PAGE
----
Here's how you can squeeze more mpg out of your used car or truck. Better gas mileage is within your reach!
When it comes to fuel economy, all the parts of your car work together to provide the best possible mileage. You’re part of the equation, too! Take care of your car, drive it efficiently, and plan ahead, and you’ll be rewarded with the best possible fuel economy – so you can get more out of every drive! A smallof several miles per gallon can mean a big difference in your fuel budget over the course of a year. If you’re not already driving one of the out there, there are steps you can take to maximize the mileage you’re getting now.
Keep Your Used Car in Good Working Order
Maintain your engine
A properly tuned engine will reward you with its best possible fuel efficiency, so stick to your car’s maintenance schedule in order to get more miles for your dollar. You’ll be giving your engine a healthy long life, too! Addressing maintenance in a timely manner is the best way to minimize the chance of smaller issues turning into bigger (read: expensive) problems! A few specific areas include:
- Emission Control System: That dashboard warning light could be signaling a problem that may cause a big decrease in your fuel economy. Let's say you're driving one of the best mpg cars out there. If your car averages 30 mpg and your O2 sensor goes bad, your mileage could drop to as little as 20 mpg!*
- Air Filter: Have your service professional check your air filter at each service so your engine doesn’t struggle to breathe freely. Replace it when needed.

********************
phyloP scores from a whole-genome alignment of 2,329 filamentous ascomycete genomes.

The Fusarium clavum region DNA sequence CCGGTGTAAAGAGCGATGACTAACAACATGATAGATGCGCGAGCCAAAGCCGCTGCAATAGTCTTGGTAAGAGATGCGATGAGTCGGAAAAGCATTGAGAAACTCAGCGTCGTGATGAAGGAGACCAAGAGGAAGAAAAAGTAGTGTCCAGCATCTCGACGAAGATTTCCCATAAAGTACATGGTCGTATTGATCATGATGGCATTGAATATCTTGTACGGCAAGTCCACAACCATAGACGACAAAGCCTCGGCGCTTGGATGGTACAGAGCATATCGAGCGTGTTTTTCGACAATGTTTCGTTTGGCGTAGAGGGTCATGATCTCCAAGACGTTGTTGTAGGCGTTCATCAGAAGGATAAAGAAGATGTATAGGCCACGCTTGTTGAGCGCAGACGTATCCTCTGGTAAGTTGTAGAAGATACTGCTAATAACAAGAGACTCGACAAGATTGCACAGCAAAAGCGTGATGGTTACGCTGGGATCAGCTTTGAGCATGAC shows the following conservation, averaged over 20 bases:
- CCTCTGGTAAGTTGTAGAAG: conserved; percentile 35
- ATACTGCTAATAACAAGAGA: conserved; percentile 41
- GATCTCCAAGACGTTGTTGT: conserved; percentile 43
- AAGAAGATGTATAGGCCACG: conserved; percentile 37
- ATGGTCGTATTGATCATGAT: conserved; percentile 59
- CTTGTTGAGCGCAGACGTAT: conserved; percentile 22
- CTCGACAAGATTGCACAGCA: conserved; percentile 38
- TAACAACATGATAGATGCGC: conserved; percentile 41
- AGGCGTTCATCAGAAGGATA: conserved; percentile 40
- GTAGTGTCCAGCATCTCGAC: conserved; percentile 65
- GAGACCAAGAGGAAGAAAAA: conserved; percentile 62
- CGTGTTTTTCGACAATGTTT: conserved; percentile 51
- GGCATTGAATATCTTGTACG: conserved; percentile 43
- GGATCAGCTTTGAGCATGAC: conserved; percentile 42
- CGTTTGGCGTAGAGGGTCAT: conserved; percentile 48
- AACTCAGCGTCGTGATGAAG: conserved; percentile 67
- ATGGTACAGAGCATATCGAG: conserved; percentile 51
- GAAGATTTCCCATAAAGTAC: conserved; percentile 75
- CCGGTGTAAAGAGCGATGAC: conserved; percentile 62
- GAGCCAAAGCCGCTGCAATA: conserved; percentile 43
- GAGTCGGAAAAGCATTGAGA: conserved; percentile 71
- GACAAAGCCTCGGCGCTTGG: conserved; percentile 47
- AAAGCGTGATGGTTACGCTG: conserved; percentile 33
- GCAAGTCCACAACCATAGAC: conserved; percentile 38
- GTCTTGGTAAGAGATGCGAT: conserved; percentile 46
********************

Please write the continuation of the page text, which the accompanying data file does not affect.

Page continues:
- Spark Plugs: You’ve got either four, six, or eight of them (maybe even 12!), and they light off your fuel mixture. When they’re fouled, your fuel economy could suffer. Be sure to follow your OEM’s recommended maintenance schedule.
Fixing these potential problems when they occur could improve your gas mileage by an average of 4 percent!*
Use the right motor oil
Engine lubricants can be found on store shelves everywhere — from auto parts centers to convenience stores. But not just any oil will do for your car’s engine. For example, don’t use 10W-30 motor oil if your engine is designed to use 5W-30; it’s not good for your engine and it can lower your gas mileage by 1 to 2 percent. Using the proper type and viscosity of motor oil will maximize your fuel efficiency and economy. If you’re buying motor oil yourself, look at the API symbol on the container. If it reads “Energy Conserving,” the oil contains extra friction-reducing additives, which could give you even better fuel mileage. Your car’s manufacturer sets your recommended mile and service intervals, so be sure to consult your owner’s manual. And don’t forget to change your oil filter — this should be part of every oil service.
Proper tire inflation and wheel alignment
When your tires are underinflated, you’ve got more rolling resistance, and your engine will burn more fuel in order to push you down the road. Check your tire pressure each month when the tires are cold, and make sure they’re inflated to the recommended pressure on the tire placard or your owners manual. You may need to check more often during the winter, since air molecules tend to contract in cold weather. And ask your service professional about tire balancing and wheel alignment, too. As with proper tire inflation, your engine won’t work as hard when all of your tires are pointing in the same direction!
Driving efficiently can have a huge impact on your gas mileage. Here are a few driving ideas to help maximize your mileage and your fuel efficiency.
Drive with the AC off when possible